35 Pages Posted: 30 Aug 2010
Date Written: August 29, 2010
The inclusion-moderation theory points to the fact that tendency toward moderation is frequent among religious parties that have some well-established moderate features. This indeed seems to be the case in Israel. The Ashkenazi ultra-Orthodox parties are not marked by any significant activist and extremist ideological components that aim to transform the political order. As to the National Religious camp, in the early days it was small, operating in the shadow of the dominant, state-founding Mapai (Israel Worker’s Party), and as such it was necessarily inclined toward moderation. This state of affairs changed dramatically after the national elections of 1977, when the National Religious camp became the leading force of the right-wing opposition to any peace program that included the evacuation of settlements. Retaining, however, a significant element of moderation, the National-Religious party was committed to the notion that the state was above party politics. This moderate orientation clearly manifested itself in the disengagement from Gaza in 2005, which involved the dismantling of Jewish settlements.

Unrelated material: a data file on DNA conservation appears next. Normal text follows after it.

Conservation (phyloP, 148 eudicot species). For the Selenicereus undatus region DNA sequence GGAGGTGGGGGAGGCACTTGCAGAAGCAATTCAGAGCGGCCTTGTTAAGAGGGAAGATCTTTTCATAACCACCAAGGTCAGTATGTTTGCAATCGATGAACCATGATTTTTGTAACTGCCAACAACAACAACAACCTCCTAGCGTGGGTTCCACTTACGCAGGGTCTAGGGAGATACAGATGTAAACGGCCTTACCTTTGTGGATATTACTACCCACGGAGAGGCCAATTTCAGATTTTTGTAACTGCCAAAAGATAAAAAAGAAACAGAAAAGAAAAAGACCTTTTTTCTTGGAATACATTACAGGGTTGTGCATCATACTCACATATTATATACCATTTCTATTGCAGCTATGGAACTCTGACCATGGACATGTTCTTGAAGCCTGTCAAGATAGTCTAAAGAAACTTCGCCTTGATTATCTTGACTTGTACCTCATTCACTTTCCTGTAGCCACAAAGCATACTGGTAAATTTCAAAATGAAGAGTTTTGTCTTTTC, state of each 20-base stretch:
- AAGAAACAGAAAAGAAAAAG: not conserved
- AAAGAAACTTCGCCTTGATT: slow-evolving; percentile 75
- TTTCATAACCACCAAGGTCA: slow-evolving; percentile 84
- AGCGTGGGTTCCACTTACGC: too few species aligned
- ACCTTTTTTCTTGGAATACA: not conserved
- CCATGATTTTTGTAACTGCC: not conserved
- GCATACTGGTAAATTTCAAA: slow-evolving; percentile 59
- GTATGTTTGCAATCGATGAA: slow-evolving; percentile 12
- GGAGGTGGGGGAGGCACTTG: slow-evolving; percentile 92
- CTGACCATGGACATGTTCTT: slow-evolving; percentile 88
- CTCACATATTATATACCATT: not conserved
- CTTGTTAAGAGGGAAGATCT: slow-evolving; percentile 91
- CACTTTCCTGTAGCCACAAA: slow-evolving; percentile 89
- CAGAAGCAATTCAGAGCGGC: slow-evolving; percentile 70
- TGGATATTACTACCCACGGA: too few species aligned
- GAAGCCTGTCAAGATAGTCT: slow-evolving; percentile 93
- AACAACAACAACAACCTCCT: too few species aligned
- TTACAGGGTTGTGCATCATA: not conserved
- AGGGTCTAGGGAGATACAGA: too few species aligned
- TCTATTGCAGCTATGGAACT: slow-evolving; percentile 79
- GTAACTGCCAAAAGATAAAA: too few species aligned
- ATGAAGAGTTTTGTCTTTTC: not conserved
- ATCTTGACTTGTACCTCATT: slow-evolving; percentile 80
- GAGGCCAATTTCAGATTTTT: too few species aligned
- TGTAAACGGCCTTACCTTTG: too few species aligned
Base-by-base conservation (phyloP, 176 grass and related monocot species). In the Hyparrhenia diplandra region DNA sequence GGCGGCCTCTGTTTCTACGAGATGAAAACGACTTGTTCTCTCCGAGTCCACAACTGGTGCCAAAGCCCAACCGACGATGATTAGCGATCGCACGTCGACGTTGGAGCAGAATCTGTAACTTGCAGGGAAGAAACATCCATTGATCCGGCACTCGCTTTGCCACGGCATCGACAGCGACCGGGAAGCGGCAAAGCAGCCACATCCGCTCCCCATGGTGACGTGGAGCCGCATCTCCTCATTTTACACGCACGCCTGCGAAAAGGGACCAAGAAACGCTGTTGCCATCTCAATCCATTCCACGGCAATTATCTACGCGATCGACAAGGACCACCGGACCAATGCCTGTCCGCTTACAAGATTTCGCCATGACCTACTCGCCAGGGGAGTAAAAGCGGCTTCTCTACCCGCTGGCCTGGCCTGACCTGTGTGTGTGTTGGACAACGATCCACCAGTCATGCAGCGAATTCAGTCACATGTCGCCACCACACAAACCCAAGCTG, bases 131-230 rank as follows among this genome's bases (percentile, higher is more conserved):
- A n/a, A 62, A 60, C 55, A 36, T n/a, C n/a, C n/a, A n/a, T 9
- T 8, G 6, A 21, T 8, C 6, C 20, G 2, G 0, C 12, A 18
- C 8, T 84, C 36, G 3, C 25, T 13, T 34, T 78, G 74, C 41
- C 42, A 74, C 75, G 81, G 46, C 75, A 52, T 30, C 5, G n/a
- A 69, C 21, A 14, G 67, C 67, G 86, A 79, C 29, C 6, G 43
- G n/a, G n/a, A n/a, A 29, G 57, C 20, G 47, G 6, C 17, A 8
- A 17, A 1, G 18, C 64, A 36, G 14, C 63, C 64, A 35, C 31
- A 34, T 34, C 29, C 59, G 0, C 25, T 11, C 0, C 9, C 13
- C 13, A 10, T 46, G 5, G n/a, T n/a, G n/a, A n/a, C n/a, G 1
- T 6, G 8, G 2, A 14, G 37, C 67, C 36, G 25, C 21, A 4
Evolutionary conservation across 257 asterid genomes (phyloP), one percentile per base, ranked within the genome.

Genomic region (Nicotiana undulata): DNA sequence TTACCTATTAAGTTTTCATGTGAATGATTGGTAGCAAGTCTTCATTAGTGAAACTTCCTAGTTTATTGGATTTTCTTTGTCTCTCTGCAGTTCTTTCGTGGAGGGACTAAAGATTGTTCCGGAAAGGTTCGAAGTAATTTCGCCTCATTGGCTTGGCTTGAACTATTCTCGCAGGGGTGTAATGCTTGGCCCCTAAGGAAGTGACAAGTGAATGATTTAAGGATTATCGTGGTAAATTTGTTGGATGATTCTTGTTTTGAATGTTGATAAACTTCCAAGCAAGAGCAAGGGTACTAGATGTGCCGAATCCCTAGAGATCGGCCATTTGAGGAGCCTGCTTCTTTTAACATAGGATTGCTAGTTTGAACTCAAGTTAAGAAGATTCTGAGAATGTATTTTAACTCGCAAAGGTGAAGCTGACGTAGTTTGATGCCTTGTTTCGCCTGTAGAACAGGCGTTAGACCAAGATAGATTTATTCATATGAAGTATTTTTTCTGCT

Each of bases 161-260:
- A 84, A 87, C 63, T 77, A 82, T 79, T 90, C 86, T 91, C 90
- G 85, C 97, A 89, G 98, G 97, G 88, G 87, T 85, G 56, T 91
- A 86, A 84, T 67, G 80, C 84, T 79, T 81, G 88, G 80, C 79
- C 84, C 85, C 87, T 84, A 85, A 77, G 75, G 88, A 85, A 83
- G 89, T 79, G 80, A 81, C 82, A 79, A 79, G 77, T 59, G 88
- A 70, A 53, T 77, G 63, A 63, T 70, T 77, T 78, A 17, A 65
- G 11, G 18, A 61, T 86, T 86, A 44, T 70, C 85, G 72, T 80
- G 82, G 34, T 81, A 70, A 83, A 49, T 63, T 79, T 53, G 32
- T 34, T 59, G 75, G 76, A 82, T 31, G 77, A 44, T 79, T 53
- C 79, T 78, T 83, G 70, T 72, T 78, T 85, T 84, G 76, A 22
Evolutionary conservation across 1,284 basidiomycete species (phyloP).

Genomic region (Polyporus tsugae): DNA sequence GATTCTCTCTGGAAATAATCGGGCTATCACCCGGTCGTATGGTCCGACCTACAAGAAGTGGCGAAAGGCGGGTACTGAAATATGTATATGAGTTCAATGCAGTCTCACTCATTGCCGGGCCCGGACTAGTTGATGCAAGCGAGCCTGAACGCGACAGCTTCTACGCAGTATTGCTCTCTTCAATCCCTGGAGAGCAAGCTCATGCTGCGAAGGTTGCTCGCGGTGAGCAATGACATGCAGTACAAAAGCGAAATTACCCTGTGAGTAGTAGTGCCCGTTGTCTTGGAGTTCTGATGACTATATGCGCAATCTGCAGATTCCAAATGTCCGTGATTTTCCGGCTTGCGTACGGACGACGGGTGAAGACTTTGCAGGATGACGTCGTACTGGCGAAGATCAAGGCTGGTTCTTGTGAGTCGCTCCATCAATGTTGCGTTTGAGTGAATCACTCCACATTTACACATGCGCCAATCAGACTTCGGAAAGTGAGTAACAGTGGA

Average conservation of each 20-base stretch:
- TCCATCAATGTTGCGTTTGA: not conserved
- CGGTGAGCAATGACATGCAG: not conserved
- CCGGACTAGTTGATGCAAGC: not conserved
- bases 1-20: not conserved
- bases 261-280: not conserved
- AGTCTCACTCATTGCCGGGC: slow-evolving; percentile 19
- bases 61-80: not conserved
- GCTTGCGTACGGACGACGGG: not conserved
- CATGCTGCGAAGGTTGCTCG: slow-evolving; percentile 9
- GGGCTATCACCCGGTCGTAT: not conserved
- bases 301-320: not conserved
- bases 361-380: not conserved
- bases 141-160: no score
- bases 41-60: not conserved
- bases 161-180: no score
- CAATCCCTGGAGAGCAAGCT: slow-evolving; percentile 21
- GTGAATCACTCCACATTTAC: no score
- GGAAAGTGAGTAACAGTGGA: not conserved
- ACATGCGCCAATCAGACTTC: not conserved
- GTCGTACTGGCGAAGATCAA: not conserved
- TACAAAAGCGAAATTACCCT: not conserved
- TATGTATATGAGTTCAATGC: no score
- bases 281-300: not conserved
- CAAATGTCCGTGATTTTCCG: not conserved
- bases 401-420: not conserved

Another aspect of moderation is the inner workings of democracy within the National Religious Party, which are in contra-distinction to the charismatic, non-democratic rabbinical leadership of the ultra-Orthodox parties. While the National Religious Party conducts its affairs through democratic, bureaucratic procedures, these very procedures may have weakened it in the long run. Thus, its relative openness to a democratic political culture contributed to the ‘leakage’ of many votes to the secular parties, mostly to the right-wing Likud.
One of the most important features of party politics in Israel is the effect of the participation in the national elections on the emergence of intra-party conflicts. The decision of the ultra-Orthodox Agudat Yisrael party to enter the coalition after the Likud rose to power (1977) set the stage for the party splits to two new parties the Ashkenazi Degel Hatorah party and the Sephardi Shas party. The availability of government financial support seems to have encouraged these splits.
Keywords: Israel, Religious Parties, Moderation, Radicalism
Suggested Citation: Suggested Citation
Cohen, Asher and Hellinger, Moshe and Susser, Bernard, The Influence of Participation in Democratic Processes on Religious Parties in Israel (August 29, 2010). Available at SSRN: https://ssrn.com/abstract=1667848 or http://dx.doi.org/10.2139/ssrn.1667848